President Joe Biden’s $1.9 trillion American Rescue Plan continues to garner massive public support, one survey this week—the CBS News/YouGov poll showing 83% support for the package. That’s coupled with a new CNBC survey showing 63% support from small businesses. That’s with the proposal that would set the minimum wage at $11/hour increasing to $15/hour in 2025.
That proposal is now the most contentious among Democrats, with House Democrats and Biden having ended the survival check fight by rejecting Sen. Joe Machin’s push for austerity. They need to take the same approach to the minimum wage: just do it. As of Thursday, it’s in the bill, with the House Education and Labor Committee approving it in their portion of the total bill Wednesday in a 27-21 party-line vote. Virginia Democrat Rep. Bobby Scott, the committee chair, declared after passage “This will lift nearly 1 million people out of poverty and put money into the pockets of 27 million workers, who will accelerate our economic recovery by spending that money in local businesses.”
The House needs to hold firm, keeping that provision in the bill and keeping it there to challenge the Senate to do the right thing. Right now, the primary thing (besides Manchin bitching about $15/hour being too much) is the concern that the provision would be ruled out of order by the Senate parliamentarian as not complying with the Byrd rule, which precludes “extraneous matters” from being included in budget reconciliation bills. The thing about that “rule” is that it’s built to be challenged. It’s completely up to the parliamentarian to decide, and then it’s completely up to the Senate majority to decide if they agree with the parliamentarian and will let her ruling stand. They don’t have to—they can overrule her and keep it in the bill.
That’s the approach Sen. Bernie Sanders is taking, which is significant because as chairman of the Senate Budget Committee, he’s just about the most powerful force behind the bill after Biden, along with Ron Wyden chairing the Finance Committee. Their two committees have jurisdiction over the bulk of the bill’s provisions. Sanders will keep pushing, because as he he has said “Let’s be clear. We are never going to get 10 Republicans to increase the minimum wage through ‘regular order.’ The only way to increase the minimum wage to $15 an hour now is to pass it with 51 votes through budget reconciliation.” That’s after some waffling from Biden, who told CBS News over the weekend he didn’t think the minimum wage would pass muster with the parliamentarian and talked about having a “separate negotiation” for the wage boost.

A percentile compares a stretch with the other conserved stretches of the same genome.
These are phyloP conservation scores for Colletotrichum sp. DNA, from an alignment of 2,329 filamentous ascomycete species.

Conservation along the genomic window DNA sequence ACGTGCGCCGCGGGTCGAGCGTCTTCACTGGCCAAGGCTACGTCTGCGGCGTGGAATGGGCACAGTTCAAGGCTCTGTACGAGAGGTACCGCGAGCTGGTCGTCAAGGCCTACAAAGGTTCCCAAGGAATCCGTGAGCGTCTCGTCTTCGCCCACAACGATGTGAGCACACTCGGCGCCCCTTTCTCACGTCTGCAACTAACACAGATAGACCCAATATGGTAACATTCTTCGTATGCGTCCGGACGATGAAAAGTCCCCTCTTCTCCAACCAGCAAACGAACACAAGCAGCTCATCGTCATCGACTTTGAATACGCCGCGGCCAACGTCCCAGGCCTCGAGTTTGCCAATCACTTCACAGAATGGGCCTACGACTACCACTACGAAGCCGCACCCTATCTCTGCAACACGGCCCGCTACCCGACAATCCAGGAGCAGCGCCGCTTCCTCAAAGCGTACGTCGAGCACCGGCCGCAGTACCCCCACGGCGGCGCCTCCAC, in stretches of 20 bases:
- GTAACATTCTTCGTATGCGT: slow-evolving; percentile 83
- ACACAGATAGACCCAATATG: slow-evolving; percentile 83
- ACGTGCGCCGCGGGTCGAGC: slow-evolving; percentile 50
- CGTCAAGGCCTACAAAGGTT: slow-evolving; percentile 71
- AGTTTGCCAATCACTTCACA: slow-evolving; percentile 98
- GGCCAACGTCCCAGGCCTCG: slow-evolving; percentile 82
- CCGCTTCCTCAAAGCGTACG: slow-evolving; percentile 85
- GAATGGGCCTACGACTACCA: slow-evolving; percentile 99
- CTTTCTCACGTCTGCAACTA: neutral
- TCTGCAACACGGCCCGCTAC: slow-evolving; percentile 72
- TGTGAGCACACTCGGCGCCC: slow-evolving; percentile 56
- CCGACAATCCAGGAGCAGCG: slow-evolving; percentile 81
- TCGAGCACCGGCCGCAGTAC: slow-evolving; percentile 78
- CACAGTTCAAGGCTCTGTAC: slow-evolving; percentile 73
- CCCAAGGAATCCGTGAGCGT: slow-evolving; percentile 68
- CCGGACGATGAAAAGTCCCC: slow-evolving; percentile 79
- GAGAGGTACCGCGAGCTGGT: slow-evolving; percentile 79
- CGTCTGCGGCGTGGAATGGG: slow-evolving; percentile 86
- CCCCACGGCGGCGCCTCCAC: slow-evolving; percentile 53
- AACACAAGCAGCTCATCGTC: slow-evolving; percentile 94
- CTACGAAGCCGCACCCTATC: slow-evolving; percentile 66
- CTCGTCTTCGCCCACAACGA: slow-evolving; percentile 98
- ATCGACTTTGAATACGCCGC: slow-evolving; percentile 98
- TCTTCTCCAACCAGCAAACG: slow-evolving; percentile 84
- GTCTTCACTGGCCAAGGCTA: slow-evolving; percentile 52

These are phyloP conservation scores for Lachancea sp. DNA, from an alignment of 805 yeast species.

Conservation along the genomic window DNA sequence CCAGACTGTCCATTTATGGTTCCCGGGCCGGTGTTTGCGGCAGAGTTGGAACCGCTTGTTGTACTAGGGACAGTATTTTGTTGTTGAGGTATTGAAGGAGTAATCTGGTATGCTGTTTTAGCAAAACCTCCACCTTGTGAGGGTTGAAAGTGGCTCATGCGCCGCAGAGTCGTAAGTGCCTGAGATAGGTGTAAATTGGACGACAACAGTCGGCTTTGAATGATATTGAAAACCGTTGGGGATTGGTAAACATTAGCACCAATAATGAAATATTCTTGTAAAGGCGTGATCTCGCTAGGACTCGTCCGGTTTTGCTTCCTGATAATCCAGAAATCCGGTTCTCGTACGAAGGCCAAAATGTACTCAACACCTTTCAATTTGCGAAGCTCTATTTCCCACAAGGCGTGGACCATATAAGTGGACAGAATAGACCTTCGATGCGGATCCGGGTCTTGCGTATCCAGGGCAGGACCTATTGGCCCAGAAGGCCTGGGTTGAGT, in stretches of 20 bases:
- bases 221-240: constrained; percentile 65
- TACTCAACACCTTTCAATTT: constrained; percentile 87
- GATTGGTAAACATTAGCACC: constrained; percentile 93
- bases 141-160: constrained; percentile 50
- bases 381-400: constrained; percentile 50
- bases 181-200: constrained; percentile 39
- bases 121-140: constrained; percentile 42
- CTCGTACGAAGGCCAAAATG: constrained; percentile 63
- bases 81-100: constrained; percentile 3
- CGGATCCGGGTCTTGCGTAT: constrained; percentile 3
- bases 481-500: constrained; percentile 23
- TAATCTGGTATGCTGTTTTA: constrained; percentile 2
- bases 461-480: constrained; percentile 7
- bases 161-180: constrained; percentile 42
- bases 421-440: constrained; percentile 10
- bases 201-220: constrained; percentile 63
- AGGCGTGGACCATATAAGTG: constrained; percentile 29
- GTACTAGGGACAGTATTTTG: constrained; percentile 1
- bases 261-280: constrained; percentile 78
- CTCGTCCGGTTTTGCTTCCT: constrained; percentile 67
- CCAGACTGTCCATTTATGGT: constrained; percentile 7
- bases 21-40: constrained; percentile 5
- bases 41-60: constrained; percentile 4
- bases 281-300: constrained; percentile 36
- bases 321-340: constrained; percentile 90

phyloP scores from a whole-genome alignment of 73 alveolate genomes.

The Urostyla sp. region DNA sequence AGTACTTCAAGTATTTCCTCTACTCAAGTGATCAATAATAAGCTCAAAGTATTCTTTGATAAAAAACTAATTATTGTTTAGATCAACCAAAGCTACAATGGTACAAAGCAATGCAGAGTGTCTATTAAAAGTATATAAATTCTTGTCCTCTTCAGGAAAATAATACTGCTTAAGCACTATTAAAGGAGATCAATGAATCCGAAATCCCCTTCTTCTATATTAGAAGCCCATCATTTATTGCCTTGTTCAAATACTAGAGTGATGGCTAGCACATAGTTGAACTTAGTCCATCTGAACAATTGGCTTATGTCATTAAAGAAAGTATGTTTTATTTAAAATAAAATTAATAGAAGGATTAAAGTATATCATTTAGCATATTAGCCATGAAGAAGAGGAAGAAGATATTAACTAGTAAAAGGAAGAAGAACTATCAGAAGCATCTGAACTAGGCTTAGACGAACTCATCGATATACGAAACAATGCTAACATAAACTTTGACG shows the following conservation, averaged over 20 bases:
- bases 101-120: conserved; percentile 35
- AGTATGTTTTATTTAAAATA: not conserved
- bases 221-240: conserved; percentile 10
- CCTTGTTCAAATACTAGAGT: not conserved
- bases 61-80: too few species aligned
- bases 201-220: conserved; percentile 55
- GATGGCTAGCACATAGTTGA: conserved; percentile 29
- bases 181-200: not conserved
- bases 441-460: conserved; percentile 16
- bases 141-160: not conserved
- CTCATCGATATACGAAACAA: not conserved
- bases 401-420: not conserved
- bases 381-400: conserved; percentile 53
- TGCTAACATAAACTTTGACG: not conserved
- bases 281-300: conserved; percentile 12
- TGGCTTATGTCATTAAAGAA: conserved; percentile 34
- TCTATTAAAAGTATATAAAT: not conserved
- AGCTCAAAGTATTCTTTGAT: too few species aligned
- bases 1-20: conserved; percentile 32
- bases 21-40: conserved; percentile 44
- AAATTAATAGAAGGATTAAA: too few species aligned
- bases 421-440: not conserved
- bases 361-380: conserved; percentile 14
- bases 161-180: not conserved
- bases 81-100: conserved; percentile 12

For his part, Senate Majority Leader Chuck Schumer is not making any promises either way. “We’re trying to work as well as we can with the parliamentarian to get the minimum wage to happen,” he told reporters earlier in the week. “That’s all I’m going to say.” It’s perhaps impolitic to promise publicly at this stage that he’s willing to go along with overruling the parliamentarian and leaving the provision in, but that’s the reality he needs to establish in his conference. This is why he’s got the job, why millions of grassroots volunteers and activists—and voters—put the Democrats in charge of the Senate. To do big things.
As Daily Kos’s David Nir says, “voters don’t care about procedure—they care about results.” It’s not like Democrats are going to garner any Republican support for the bill by not fighting for the minimum wage. And do they really think Joe Manchin is going to be the guy responsible for destroying the New Democratic president’s first major priority, and sink the nation’s economy to boot?
From Daily Kos at Read More. This article is republished from DailyKos under an open content license. Read the original article at DailyKos.